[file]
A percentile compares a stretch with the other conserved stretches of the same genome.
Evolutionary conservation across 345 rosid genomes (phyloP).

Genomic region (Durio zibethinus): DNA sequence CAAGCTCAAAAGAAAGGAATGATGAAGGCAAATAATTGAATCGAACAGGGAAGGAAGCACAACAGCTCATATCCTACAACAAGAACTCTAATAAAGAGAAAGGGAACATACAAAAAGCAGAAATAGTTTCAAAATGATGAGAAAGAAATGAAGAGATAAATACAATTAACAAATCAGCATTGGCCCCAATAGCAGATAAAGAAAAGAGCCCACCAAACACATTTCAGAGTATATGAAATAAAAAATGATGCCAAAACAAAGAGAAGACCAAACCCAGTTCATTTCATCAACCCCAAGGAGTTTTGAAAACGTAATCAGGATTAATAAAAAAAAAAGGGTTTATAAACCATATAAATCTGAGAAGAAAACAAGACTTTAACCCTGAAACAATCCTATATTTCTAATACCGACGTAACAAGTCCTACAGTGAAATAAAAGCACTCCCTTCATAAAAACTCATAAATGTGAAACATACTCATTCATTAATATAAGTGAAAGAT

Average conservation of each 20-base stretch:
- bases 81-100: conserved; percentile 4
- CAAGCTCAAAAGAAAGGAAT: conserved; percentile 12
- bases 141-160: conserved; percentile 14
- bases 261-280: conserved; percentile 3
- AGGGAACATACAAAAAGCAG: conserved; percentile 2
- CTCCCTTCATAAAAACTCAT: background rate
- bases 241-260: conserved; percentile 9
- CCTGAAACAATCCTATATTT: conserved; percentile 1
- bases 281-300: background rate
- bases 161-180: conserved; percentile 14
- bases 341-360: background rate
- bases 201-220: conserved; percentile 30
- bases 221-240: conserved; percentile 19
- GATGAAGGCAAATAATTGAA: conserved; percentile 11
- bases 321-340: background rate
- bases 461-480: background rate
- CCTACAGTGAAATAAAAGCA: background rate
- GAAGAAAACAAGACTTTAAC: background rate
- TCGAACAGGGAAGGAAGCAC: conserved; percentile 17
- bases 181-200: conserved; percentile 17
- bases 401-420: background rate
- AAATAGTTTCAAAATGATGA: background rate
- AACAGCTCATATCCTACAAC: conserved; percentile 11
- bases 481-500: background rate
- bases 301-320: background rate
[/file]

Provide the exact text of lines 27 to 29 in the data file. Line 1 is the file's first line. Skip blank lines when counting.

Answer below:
- AACAGCTCATATCCTACAAC: conserved; percentile 11
- bases 481-500: background rate
- bases 301-320: background rate